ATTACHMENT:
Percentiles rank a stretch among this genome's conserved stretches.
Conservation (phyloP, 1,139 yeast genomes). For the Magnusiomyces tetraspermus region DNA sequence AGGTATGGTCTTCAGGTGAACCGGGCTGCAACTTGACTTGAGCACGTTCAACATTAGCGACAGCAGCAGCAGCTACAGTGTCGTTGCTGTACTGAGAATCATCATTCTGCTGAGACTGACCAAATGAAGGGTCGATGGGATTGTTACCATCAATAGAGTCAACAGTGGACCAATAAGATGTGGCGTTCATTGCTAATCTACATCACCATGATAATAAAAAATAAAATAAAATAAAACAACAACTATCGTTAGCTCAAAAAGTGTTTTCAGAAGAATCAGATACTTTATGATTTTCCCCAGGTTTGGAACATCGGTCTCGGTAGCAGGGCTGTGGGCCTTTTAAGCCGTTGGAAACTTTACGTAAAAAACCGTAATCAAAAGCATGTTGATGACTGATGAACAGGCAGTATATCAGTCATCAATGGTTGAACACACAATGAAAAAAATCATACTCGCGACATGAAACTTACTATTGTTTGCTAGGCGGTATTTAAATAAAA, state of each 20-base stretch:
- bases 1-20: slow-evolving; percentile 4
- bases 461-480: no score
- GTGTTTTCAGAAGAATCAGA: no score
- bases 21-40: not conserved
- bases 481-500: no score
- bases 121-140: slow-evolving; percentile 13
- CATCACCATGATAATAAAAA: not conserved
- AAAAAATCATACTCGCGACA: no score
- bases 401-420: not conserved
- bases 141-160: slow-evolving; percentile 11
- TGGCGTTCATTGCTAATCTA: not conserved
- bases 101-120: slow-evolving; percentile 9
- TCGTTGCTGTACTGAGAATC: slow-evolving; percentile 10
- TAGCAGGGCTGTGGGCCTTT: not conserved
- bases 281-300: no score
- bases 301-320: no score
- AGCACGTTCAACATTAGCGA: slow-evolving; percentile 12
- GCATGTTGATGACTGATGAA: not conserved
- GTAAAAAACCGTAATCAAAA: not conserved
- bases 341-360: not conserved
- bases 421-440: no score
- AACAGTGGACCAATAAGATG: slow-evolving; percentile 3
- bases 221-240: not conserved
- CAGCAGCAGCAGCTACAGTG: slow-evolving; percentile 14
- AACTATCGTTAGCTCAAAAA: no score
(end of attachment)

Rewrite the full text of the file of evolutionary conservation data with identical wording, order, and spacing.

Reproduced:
Percentiles rank a stretch among this genome's conserved stretches.
Conservation (phyloP, 1,139 yeast genomes). For the Magnusiomyces tetraspermus region DNA sequence AGGTATGGTCTTCAGGTGAACCGGGCTGCAACTTGACTTGAGCACGTTCAACATTAGCGACAGCAGCAGCAGCTACAGTGTCGTTGCTGTACTGAGAATCATCATTCTGCTGAGACTGACCAAATGAAGGGTCGATGGGATTGTTACCATCAATAGAGTCAACAGTGGACCAATAAGATGTGGCGTTCATTGCTAATCTACATCACCATGATAATAAAAAATAAAATAAAATAAAACAACAACTATCGTTAGCTCAAAAAGTGTTTTCAGAAGAATCAGATACTTTATGATTTTCCCCAGGTTTGGAACATCGGTCTCGGTAGCAGGGCTGTGGGCCTTTTAAGCCGTTGGAAACTTTACGTAAAAAACCGTAATCAAAAGCATGTTGATGACTGATGAACAGGCAGTATATCAGTCATCAATGGTTGAACACACAATGAAAAAAATCATACTCGCGACATGAAACTTACTATTGTTTGCTAGGCGGTATTTAAATAAAA, state of each 20-base stretch:
- bases 1-20: slow-evolving; percentile 4
- bases 461-480: no score
- GTGTTTTCAGAAGAATCAGA: no score
- bases 21-40: not conserved
- bases 481-500: no score
- bases 121-140: slow-evolving; percentile 13
- CATCACCATGATAATAAAAA: not conserved
- AAAAAATCATACTCGCGACA: no score
- bases 401-420: not conserved
- bases 141-160: slow-evolving; percentile 11
- TGGCGTTCATTGCTAATCTA: not conserved
- bases 101-120: slow-evolving; percentile 9
- TCGTTGCTGTACTGAGAATC: slow-evolving; percentile 10
- TAGCAGGGCTGTGGGCCTTT: not conserved
- bases 281-300: no score
- bases 301-320: no score
- AGCACGTTCAACATTAGCGA: slow-evolving; percentile 12
- GCATGTTGATGACTGATGAA: not conserved
- GTAAAAAACCGTAATCAAAA: not conserved
- bases 341-360: not conserved
- bases 421-440: no score
- AACAGTGGACCAATAAGATG: slow-evolving; percentile 3
- bases 221-240: not conserved
- CAGCAGCAGCAGCTACAGTG: slow-evolving; percentile 14
- AACTATCGTTAGCTCAAAAA: no score